December 13, 2010

“Federal Judge to Rule on Health Law’s Constitutionality” [UPDATED: VA WINS]


A Virginia federal judge is expected to rule Monday on whether the Obama administration’s health law violates the Constitution, opening a new stage in the administration’s defense of its biggest legislative achievement.

The ruling by District Judge Henry E. Hudson is perhaps the most significant so far among a slew of state-based legal challenges to the law, which also faces attack by newly resurgent Republicans in Congress. More than 20 federal lawsuits have been filed against the health overhaul since President Barack Obama signed it in March.

While the cases differ somewhat, they largely rest on the argument that Congress lacks constitutional authority to require most Americans to carry health insurance or pay a fee. The Obama administration counters that three clauses of the Constitution gave Congress the power to put the requirement, known as the individual mandate, in the law as part of regulating how people pay for health care.

The Virginia challenge is led by that state’s attorney general, Republican Ken Cuccinelli. Separately, U.S. District Judge Roger Vinson in Pensacola, Fla., on Thursday will hear arguments in a challenge brought by officials in 20 states. He could offer the clearest indication yet of how he will rule.

Supporters of the law are bracing for defeats in Virginia and in Florida. Judges Hudson and Vinson have both shown sympathy to the plaintiffs’ arguments and are GOP appointees.

Two other federal judges, in separate lawsuits in Michigan and Virginia, have already ruled in the administration’s favor on the individual-mandate question. Those cases, along with the other federal cases challenging the law, have a narrower base of plaintiffs than the suits brought in Florida and before Judge Hudson in Virginia.

Even if judges rule the individual mandate unconstitutional, it isn’t likely to stop the law from being carried out for now. Plaintiffs in the Virginia and Florida cases have asked the judges for an injunction to halt the law’s implementation nationwide. But people close to the plaintiffs concede the federal courts are likely to leave the law in place while the challenges go on. Both sides expect the matter to end up at the Supreme Court.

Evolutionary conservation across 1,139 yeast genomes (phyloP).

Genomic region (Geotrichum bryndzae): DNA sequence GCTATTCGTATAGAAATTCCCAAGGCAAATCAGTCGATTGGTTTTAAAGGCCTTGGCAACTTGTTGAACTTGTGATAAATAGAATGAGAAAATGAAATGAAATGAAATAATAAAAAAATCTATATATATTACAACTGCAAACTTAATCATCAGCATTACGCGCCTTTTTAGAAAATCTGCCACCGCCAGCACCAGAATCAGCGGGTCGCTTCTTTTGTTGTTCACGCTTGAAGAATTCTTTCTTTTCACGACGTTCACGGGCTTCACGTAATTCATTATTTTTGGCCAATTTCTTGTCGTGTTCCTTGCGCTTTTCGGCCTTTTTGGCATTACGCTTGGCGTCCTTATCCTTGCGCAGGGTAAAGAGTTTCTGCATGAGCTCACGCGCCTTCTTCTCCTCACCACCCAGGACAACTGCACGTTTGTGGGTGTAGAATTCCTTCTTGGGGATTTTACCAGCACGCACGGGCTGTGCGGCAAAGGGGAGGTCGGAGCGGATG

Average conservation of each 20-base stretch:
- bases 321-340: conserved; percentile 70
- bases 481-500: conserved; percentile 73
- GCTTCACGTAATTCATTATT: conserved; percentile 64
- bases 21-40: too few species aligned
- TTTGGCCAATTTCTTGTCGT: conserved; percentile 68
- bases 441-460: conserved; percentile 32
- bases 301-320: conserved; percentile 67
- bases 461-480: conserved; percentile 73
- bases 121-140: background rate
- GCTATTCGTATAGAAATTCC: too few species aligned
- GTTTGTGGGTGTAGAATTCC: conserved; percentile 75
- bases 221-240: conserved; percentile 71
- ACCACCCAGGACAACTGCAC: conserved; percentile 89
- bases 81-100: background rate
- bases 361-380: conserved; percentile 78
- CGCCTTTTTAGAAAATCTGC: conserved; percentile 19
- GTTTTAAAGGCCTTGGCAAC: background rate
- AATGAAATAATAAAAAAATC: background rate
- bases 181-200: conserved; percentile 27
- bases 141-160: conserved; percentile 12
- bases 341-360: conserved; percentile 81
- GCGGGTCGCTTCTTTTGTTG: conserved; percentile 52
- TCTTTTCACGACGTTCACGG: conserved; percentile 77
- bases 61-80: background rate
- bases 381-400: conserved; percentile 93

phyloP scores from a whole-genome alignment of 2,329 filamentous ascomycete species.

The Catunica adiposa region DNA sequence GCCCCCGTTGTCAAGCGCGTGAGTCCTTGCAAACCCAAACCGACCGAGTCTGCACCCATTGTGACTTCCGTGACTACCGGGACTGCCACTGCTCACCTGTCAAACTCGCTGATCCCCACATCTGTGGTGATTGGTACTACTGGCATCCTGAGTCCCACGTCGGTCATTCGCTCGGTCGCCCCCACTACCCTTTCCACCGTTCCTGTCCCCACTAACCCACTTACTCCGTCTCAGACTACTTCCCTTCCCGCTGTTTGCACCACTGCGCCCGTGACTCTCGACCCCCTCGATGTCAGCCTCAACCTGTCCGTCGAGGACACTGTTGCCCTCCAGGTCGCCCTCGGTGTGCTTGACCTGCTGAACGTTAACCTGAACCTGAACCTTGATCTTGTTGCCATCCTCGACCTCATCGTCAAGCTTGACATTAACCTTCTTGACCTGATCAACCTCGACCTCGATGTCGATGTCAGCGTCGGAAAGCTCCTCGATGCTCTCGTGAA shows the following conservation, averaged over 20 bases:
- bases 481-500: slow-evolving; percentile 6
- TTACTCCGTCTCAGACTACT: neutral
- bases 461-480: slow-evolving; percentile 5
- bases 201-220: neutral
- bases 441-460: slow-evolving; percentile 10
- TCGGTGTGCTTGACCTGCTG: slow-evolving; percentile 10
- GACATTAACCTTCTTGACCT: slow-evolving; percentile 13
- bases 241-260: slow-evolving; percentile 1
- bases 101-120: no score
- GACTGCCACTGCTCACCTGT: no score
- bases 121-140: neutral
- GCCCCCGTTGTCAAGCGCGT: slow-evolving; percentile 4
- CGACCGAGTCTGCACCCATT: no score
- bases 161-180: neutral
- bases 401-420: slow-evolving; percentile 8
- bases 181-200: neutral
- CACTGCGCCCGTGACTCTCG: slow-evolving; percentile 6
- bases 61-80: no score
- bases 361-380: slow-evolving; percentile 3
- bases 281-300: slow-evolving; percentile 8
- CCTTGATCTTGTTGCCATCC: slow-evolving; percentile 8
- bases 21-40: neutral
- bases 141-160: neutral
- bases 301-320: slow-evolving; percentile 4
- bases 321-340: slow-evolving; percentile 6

Funding is underway. And the GOP doesn’t look able to stop it.

Business as usual.

And honestly: Is there anyone left these days who believes that the courts are something other than ideological extensions of the political parties — or that the ideological makeup of the Supreme Court at the time this is decided won’t in fact determine the “lawfulness” of the mandate?

Turns out “bracketing” intent and embracing formalism while fetishizing precedent has consequences. Who knew?

update: “Obama’s health care law loses in court”:

A federal judge has struck down the Obama administration’s requirement that all Americans to buy health insurance.

The ruling could gut the historic heath care bill that Obama signed into law this year, but it will undoubtedly be appealed — probably all the way to the Supreme Court.

I’ll post more on the decision as it becomes available.

(thanks to Pablo)

Summary here.

Posted by Jeff G. @ 9:28am

Comments (35)

  1. Well, this is lovely, but not surprising. They do not know how to stop spending money, because they continue to be rewarded for doing it. Friedman was right: we don’t need to change the people, we need to change the system. Once they are consistently punished for reckless spending, they’ll stop.

    The courts are a disaster, and I don’t see it getting any better on the track we’re currently traversing.

  2. Off topic but what the hell is it with Ohioans balling on TV? Do you spike the water with estrogen?

    Voinobitch cries cause he’s ascared by John Bolton’s nefarious-looking moustache, now Boehner is crying because, I don’t know, he just feels sad.

    Apparently this sort of thing has become politically expedient. But I’ll be damned before I ever supported a goddamn nancyboy who cries on TV when talking about anything other than how he had to put his dog down or how his wife died.

  3. it’s my party
    and i’ll cry if i want to
    cry if i want to
    cry if i want to..

  4. And the ruling is in: Virginia wins. On to SCOTUS.

  5. Good for Virginia. In Georgia our lame-duck AG, a Dem, declined to pursue a challenge.

  6. As did Chris Christie.